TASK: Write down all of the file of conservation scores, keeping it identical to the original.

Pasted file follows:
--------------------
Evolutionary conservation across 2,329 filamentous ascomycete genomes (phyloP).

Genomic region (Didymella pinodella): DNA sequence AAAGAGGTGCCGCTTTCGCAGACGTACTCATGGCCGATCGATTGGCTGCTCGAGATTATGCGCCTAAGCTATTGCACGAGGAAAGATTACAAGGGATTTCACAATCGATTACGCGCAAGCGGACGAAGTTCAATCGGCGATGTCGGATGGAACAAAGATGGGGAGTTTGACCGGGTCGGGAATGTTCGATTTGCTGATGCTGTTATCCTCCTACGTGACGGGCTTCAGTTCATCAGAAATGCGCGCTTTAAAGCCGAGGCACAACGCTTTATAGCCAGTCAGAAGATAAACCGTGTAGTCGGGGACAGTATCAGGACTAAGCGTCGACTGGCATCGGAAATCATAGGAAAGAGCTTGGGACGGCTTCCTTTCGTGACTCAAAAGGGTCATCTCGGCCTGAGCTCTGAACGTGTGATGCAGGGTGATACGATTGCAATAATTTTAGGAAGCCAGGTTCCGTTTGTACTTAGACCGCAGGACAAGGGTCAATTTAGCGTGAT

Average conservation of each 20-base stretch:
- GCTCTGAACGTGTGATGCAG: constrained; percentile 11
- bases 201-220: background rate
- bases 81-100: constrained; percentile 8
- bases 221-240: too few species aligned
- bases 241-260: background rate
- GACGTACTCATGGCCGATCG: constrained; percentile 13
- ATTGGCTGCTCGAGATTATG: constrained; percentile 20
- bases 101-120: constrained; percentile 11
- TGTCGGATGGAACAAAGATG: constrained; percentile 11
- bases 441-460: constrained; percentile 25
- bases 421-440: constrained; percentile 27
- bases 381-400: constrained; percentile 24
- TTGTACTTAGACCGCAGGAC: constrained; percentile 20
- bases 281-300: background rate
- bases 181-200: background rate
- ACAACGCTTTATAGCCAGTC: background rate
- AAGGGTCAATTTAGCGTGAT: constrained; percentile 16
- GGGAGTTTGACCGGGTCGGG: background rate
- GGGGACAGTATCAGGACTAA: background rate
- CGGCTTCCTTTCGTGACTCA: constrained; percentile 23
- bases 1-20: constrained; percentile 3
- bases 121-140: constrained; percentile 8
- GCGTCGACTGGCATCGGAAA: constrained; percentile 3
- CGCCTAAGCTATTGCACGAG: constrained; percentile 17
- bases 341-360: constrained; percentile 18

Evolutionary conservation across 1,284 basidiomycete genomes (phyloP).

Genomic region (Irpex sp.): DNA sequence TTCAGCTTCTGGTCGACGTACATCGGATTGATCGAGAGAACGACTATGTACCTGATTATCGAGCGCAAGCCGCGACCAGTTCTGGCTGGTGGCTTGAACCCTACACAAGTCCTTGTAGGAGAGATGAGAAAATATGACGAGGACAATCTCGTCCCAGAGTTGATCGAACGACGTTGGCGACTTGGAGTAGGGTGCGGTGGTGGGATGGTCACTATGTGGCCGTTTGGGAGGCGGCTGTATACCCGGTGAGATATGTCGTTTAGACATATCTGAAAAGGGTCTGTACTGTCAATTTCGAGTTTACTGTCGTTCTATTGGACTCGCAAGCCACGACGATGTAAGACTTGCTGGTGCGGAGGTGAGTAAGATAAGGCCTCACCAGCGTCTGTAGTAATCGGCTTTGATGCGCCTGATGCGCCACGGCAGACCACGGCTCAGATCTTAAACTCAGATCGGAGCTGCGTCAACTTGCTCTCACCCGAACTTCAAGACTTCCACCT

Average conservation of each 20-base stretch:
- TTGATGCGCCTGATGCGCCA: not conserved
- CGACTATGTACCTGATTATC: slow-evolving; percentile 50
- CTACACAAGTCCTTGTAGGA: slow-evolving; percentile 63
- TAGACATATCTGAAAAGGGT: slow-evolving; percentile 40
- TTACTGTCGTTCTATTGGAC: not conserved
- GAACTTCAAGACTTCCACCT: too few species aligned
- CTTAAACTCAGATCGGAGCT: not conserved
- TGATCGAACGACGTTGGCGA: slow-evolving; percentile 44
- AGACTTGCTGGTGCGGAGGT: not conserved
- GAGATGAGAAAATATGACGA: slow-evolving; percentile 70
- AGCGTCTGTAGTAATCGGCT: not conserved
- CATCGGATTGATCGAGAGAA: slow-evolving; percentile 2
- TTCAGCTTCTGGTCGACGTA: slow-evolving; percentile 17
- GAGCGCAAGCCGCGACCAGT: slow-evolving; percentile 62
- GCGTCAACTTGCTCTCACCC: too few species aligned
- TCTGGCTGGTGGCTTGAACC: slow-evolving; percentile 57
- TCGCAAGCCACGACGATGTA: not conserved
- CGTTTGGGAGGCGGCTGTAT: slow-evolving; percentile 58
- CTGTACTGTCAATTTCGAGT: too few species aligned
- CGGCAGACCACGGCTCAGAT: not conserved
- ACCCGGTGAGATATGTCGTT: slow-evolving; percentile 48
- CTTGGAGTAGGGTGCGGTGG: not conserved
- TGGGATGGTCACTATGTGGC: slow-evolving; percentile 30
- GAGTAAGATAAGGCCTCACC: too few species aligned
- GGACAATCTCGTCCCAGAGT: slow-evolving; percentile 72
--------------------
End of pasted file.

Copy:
Evolutionary conservation across 2,329 filamentous ascomycete genomes (phyloP).

Genomic region (Didymella pinodella): DNA sequence AAAGAGGTGCCGCTTTCGCAGACGTACTCATGGCCGATCGATTGGCTGCTCGAGATTATGCGCCTAAGCTATTGCACGAGGAAAGATTACAAGGGATTTCACAATCGATTACGCGCAAGCGGACGAAGTTCAATCGGCGATGTCGGATGGAACAAAGATGGGGAGTTTGACCGGGTCGGGAATGTTCGATTTGCTGATGCTGTTATCCTCCTACGTGACGGGCTTCAGTTCATCAGAAATGCGCGCTTTAAAGCCGAGGCACAACGCTTTATAGCCAGTCAGAAGATAAACCGTGTAGTCGGGGACAGTATCAGGACTAAGCGTCGACTGGCATCGGAAATCATAGGAAAGAGCTTGGGACGGCTTCCTTTCGTGACTCAAAAGGGTCATCTCGGCCTGAGCTCTGAACGTGTGATGCAGGGTGATACGATTGCAATAATTTTAGGAAGCCAGGTTCCGTTTGTACTTAGACCGCAGGACAAGGGTCAATTTAGCGTGAT

Average conservation of each 20-base stretch:
- GCTCTGAACGTGTGATGCAG: constrained; percentile 11
- bases 201-220: background rate
- bases 81-100: constrained; percentile 8
- bases 221-240: too few species aligned
- bases 241-260: background rate
- GACGTACTCATGGCCGATCG: constrained; percentile 13
- ATTGGCTGCTCGAGATTATG: constrained; percentile 20
- bases 101-120: constrained; percentile 11
- TGTCGGATGGAACAAAGATG: constrained; percentile 11
- bases 441-460: constrained; percentile 25
- bases 421-440: constrained; percentile 27
- bases 381-400: constrained; percentile 24
- TTGTACTTAGACCGCAGGAC: constrained; percentile 20
- bases 281-300: background rate
- bases 181-200: background rate
- ACAACGCTTTATAGCCAGTC: background rate
- AAGGGTCAATTTAGCGTGAT: constrained; percentile 16
- GGGAGTTTGACCGGGTCGGG: background rate
- GGGGACAGTATCAGGACTAA: background rate
- CGGCTTCCTTTCGTGACTCA: constrained; percentile 23
- bases 1-20: constrained; percentile 3
- bases 121-140: constrained; percentile 8
- GCGTCGACTGGCATCGGAAA: constrained; percentile 3
- CGCCTAAGCTATTGCACGAG: constrained; percentile 17
- bases 341-360: constrained; percentile 18

Evolutionary conservation across 1,284 basidiomycete genomes (phyloP).

Genomic region (Irpex sp.): DNA sequence TTCAGCTTCTGGTCGACGTACATCGGATTGATCGAGAGAACGACTATGTACCTGATTATCGAGCGCAAGCCGCGACCAGTTCTGGCTGGTGGCTTGAACCCTACACAAGTCCTTGTAGGAGAGATGAGAAAATATGACGAGGACAATCTCGTCCCAGAGTTGATCGAACGACGTTGGCGACTTGGAGTAGGGTGCGGTGGTGGGATGGTCACTATGTGGCCGTTTGGGAGGCGGCTGTATACCCGGTGAGATATGTCGTTTAGACATATCTGAAAAGGGTCTGTACTGTCAATTTCGAGTTTACTGTCGTTCTATTGGACTCGCAAGCCACGACGATGTAAGACTTGCTGGTGCGGAGGTGAGTAAGATAAGGCCTCACCAGCGTCTGTAGTAATCGGCTTTGATGCGCCTGATGCGCCACGGCAGACCACGGCTCAGATCTTAAACTCAGATCGGAGCTGCGTCAACTTGCTCTCACCCGAACTTCAAGACTTCCACCT

Average conservation of each 20-base stretch:
- TTGATGCGCCTGATGCGCCA: not conserved
- CGACTATGTACCTGATTATC: slow-evolving; percentile 50
- CTACACAAGTCCTTGTAGGA: slow-evolving; percentile 63
- TAGACATATCTGAAAAGGGT: slow-evolving; percentile 40
- TTACTGTCGTTCTATTGGAC: not conserved
- GAACTTCAAGACTTCCACCT: too few species aligned
- CTTAAACTCAGATCGGAGCT: not conserved
- TGATCGAACGACGTTGGCGA: slow-evolving; percentile 44
- AGACTTGCTGGTGCGGAGGT: not conserved
- GAGATGAGAAAATATGACGA: slow-evolving; percentile 70
- AGCGTCTGTAGTAATCGGCT: not conserved
- CATCGGATTGATCGAGAGAA: slow-evolving; percentile 2
- TTCAGCTTCTGGTCGACGTA: slow-evolving; percentile 17
- GAGCGCAAGCCGCGACCAGT: slow-evolving; percentile 62
- GCGTCAACTTGCTCTCACCC: too few species aligned
- TCTGGCTGGTGGCTTGAACC: slow-evolving; percentile 57
- TCGCAAGCCACGACGATGTA: not conserved
- CGTTTGGGAGGCGGCTGTAT: slow-evolving; percentile 58
- CTGTACTGTCAATTTCGAGT: too few species aligned
- CGGCAGACCACGGCTCAGAT: not conserved
- ACCCGGTGAGATATGTCGTT: slow-evolving; percentile 48
- CTTGGAGTAGGGTGCGGTGG: not conserved
- TGGGATGGTCACTATGTGGC: slow-evolving; percentile 30
- GAGTAAGATAAGGCCTCACC: too few species aligned
- GGACAATCTCGTCCCAGAGT: slow-evolving; percentile 72